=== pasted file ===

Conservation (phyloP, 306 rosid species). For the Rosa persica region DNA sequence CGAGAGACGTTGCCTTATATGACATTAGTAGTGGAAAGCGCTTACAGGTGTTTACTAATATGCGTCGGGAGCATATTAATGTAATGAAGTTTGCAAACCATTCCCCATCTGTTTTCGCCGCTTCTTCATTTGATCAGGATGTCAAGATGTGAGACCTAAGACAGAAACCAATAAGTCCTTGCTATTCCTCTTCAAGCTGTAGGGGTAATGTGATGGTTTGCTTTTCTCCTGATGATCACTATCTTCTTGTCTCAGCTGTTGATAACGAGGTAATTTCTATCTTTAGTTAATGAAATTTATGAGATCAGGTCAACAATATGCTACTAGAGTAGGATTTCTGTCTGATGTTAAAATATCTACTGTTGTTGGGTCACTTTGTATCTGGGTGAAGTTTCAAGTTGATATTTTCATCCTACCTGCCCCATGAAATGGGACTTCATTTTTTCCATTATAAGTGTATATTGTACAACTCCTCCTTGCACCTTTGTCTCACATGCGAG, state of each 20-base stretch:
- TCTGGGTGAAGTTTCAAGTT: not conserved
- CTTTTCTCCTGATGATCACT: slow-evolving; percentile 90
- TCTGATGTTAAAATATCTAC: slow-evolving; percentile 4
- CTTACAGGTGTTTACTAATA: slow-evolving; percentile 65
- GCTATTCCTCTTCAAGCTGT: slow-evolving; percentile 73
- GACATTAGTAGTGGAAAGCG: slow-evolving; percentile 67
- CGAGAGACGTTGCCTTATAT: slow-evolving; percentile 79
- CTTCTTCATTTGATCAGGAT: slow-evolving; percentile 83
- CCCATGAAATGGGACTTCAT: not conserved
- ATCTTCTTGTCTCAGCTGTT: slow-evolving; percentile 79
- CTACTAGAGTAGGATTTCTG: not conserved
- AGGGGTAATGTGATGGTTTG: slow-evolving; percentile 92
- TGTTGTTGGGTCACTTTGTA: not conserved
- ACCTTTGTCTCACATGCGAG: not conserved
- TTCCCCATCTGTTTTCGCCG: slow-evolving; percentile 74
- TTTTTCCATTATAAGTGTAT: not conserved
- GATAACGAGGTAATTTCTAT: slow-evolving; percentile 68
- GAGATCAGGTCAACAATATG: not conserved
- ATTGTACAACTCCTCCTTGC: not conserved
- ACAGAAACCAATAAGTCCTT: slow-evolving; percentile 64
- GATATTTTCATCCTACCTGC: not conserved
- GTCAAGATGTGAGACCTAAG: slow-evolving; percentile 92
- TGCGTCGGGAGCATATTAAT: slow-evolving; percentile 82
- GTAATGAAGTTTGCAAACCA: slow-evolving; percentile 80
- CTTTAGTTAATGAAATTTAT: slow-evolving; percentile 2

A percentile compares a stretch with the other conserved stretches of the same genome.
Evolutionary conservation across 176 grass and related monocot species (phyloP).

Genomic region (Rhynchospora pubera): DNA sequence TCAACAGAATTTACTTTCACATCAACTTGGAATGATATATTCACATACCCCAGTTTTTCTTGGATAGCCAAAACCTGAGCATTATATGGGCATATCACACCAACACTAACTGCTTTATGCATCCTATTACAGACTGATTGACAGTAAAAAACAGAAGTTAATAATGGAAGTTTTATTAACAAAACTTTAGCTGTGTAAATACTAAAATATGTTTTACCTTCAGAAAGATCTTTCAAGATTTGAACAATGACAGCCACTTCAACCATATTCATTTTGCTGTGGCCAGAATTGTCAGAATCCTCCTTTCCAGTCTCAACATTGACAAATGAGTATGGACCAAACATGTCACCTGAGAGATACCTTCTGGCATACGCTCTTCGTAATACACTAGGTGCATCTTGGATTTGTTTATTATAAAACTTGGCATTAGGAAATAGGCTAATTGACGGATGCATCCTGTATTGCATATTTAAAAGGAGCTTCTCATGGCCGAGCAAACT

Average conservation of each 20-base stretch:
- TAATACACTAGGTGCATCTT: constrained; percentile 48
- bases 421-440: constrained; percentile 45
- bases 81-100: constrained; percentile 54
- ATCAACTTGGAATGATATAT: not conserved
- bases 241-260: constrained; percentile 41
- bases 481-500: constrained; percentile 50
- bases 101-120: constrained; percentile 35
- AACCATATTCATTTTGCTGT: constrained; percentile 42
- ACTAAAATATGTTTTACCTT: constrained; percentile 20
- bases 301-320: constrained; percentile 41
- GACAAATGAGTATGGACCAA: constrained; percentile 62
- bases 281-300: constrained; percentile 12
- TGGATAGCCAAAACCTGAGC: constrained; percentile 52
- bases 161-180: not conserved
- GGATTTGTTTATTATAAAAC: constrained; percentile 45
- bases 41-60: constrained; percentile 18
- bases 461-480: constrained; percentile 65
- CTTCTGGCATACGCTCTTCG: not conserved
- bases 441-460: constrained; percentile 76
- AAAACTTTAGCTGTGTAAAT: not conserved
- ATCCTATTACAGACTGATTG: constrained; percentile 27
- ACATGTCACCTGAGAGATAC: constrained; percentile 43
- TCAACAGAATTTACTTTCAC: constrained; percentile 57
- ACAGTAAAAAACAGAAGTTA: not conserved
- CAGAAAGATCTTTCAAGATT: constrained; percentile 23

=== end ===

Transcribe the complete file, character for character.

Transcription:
Conservation (phyloP, 306 rosid species). For the Rosa persica region DNA sequence CGAGAGACGTTGCCTTATATGACATTAGTAGTGGAAAGCGCTTACAGGTGTTTACTAATATGCGTCGGGAGCATATTAATGTAATGAAGTTTGCAAACCATTCCCCATCTGTTTTCGCCGCTTCTTCATTTGATCAGGATGTCAAGATGTGAGACCTAAGACAGAAACCAATAAGTCCTTGCTATTCCTCTTCAAGCTGTAGGGGTAATGTGATGGTTTGCTTTTCTCCTGATGATCACTATCTTCTTGTCTCAGCTGTTGATAACGAGGTAATTTCTATCTTTAGTTAATGAAATTTATGAGATCAGGTCAACAATATGCTACTAGAGTAGGATTTCTGTCTGATGTTAAAATATCTACTGTTGTTGGGTCACTTTGTATCTGGGTGAAGTTTCAAGTTGATATTTTCATCCTACCTGCCCCATGAAATGGGACTTCATTTTTTCCATTATAAGTGTATATTGTACAACTCCTCCTTGCACCTTTGTCTCACATGCGAG, state of each 20-base stretch:
- TCTGGGTGAAGTTTCAAGTT: not conserved
- CTTTTCTCCTGATGATCACT: slow-evolving; percentile 90
- TCTGATGTTAAAATATCTAC: slow-evolving; percentile 4
- CTTACAGGTGTTTACTAATA: slow-evolving; percentile 65
- GCTATTCCTCTTCAAGCTGT: slow-evolving; percentile 73
- GACATTAGTAGTGGAAAGCG: slow-evolving; percentile 67
- CGAGAGACGTTGCCTTATAT: slow-evolving; percentile 79
- CTTCTTCATTTGATCAGGAT: slow-evolving; percentile 83
- CCCATGAAATGGGACTTCAT: not conserved
- ATCTTCTTGTCTCAGCTGTT: slow-evolving; percentile 79
- CTACTAGAGTAGGATTTCTG: not conserved
- AGGGGTAATGTGATGGTTTG: slow-evolving; percentile 92
- TGTTGTTGGGTCACTTTGTA: not conserved
- ACCTTTGTCTCACATGCGAG: not conserved
- TTCCCCATCTGTTTTCGCCG: slow-evolving; percentile 74
- TTTTTCCATTATAAGTGTAT: not conserved
- GATAACGAGGTAATTTCTAT: slow-evolving; percentile 68
- GAGATCAGGTCAACAATATG: not conserved
- ATTGTACAACTCCTCCTTGC: not conserved
- ACAGAAACCAATAAGTCCTT: slow-evolving; percentile 64
- GATATTTTCATCCTACCTGC: not conserved
- GTCAAGATGTGAGACCTAAG: slow-evolving; percentile 92
- TGCGTCGGGAGCATATTAAT: slow-evolving; percentile 82
- GTAATGAAGTTTGCAAACCA: slow-evolving; percentile 80
- CTTTAGTTAATGAAATTTAT: slow-evolving; percentile 2

A percentile compares a stretch with the other conserved stretches of the same genome.
Evolutionary conservation across 176 grass and related monocot species (phyloP).

Genomic region (Rhynchospora pubera): DNA sequence TCAACAGAATTTACTTTCACATCAACTTGGAATGATATATTCACATACCCCAGTTTTTCTTGGATAGCCAAAACCTGAGCATTATATGGGCATATCACACCAACACTAACTGCTTTATGCATCCTATTACAGACTGATTGACAGTAAAAAACAGAAGTTAATAATGGAAGTTTTATTAACAAAACTTTAGCTGTGTAAATACTAAAATATGTTTTACCTTCAGAAAGATCTTTCAAGATTTGAACAATGACAGCCACTTCAACCATATTCATTTTGCTGTGGCCAGAATTGTCAGAATCCTCCTTTCCAGTCTCAACATTGACAAATGAGTATGGACCAAACATGTCACCTGAGAGATACCTTCTGGCATACGCTCTTCGTAATACACTAGGTGCATCTTGGATTTGTTTATTATAAAACTTGGCATTAGGAAATAGGCTAATTGACGGATGCATCCTGTATTGCATATTTAAAAGGAGCTTCTCATGGCCGAGCAAACT

Average conservation of each 20-base stretch:
- TAATACACTAGGTGCATCTT: constrained; percentile 48
- bases 421-440: constrained; percentile 45
- bases 81-100: constrained; percentile 54
- ATCAACTTGGAATGATATAT: not conserved
- bases 241-260: constrained; percentile 41
- bases 481-500: constrained; percentile 50
- bases 101-120: constrained; percentile 35
- AACCATATTCATTTTGCTGT: constrained; percentile 42
- ACTAAAATATGTTTTACCTT: constrained; percentile 20
- bases 301-320: constrained; percentile 41
- GACAAATGAGTATGGACCAA: constrained; percentile 62
- bases 281-300: constrained; percentile 12
- TGGATAGCCAAAACCTGAGC: constrained; percentile 52
- bases 161-180: not conserved
- GGATTTGTTTATTATAAAAC: constrained; percentile 45
- bases 41-60: constrained; percentile 18
- bases 461-480: constrained; percentile 65
- CTTCTGGCATACGCTCTTCG: not conserved
- bases 441-460: constrained; percentile 76
- AAAACTTTAGCTGTGTAAAT: not conserved
- ATCCTATTACAGACTGATTG: constrained; percentile 27
- ACATGTCACCTGAGAGATAC: constrained; percentile 43
- TCAACAGAATTTACTTTCAC: constrained; percentile 57
- ACAGTAAAAAACAGAAGTTA: not conserved
- CAGAAAGATCTTTCAAGATT: constrained; percentile 23